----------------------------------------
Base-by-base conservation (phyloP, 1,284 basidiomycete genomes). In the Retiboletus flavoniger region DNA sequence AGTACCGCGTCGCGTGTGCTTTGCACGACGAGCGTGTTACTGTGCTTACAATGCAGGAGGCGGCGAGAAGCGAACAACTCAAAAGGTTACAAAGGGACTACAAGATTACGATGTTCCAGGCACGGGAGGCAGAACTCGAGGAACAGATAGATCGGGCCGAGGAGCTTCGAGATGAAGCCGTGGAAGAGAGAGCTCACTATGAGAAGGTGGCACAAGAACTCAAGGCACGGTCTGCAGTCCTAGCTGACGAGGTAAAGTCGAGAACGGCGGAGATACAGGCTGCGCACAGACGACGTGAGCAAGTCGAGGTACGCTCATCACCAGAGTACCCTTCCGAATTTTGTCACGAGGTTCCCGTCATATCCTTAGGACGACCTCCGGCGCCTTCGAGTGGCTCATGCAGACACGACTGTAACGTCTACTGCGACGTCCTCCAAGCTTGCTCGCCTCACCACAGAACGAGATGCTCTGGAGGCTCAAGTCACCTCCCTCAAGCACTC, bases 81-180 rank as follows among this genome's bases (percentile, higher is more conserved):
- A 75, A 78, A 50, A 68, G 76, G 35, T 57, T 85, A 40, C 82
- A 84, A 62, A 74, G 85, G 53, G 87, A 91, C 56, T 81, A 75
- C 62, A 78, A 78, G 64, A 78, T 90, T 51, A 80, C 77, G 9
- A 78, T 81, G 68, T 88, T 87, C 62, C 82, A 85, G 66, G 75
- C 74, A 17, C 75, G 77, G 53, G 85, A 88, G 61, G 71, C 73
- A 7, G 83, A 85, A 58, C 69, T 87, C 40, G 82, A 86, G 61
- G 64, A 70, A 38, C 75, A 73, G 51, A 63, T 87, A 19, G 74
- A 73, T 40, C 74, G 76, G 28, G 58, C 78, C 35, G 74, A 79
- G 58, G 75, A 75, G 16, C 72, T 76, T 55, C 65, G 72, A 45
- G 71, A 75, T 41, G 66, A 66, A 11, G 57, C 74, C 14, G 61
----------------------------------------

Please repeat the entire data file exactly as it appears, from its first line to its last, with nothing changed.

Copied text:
Base-by-base conservation (phyloP, 1,284 basidiomycete genomes). In the Retiboletus flavoniger region DNA sequence AGTACCGCGTCGCGTGTGCTTTGCACGACGAGCGTGTTACTGTGCTTACAATGCAGGAGGCGGCGAGAAGCGAACAACTCAAAAGGTTACAAAGGGACTACAAGATTACGATGTTCCAGGCACGGGAGGCAGAACTCGAGGAACAGATAGATCGGGCCGAGGAGCTTCGAGATGAAGCCGTGGAAGAGAGAGCTCACTATGAGAAGGTGGCACAAGAACTCAAGGCACGGTCTGCAGTCCTAGCTGACGAGGTAAAGTCGAGAACGGCGGAGATACAGGCTGCGCACAGACGACGTGAGCAAGTCGAGGTACGCTCATCACCAGAGTACCCTTCCGAATTTTGTCACGAGGTTCCCGTCATATCCTTAGGACGACCTCCGGCGCCTTCGAGTGGCTCATGCAGACACGACTGTAACGTCTACTGCGACGTCCTCCAAGCTTGCTCGCCTCACCACAGAACGAGATGCTCTGGAGGCTCAAGTCACCTCCCTCAAGCACTC, bases 81-180 rank as follows among this genome's bases (percentile, higher is more conserved):
- A 75, A 78, A 50, A 68, G 76, G 35, T 57, T 85, A 40, C 82
- A 84, A 62, A 74, G 85, G 53, G 87, A 91, C 56, T 81, A 75
- C 62, A 78, A 78, G 64, A 78, T 90, T 51, A 80, C 77, G 9
- A 78, T 81, G 68, T 88, T 87, C 62, C 82, A 85, G 66, G 75
- C 74, A 17, C 75, G 77, G 53, G 85, A 88, G 61, G 71, C 73
- A 7, G 83, A 85, A 58, C 69, T 87, C 40, G 82, A 86, G 61
- G 64, A 70, A 38, C 75, A 73, G 51, A 63, T 87, A 19, G 74
- A 73, T 40, C 74, G 76, G 28, G 58, C 78, C 35, G 74, A 79
- G 58, G 75, A 75, G 16, C 72, T 76, T 55, C 65, G 72, A 45
- G 71, A 75, T 41, G 66, A 66, A 11, G 57, C 74, C 14, G 61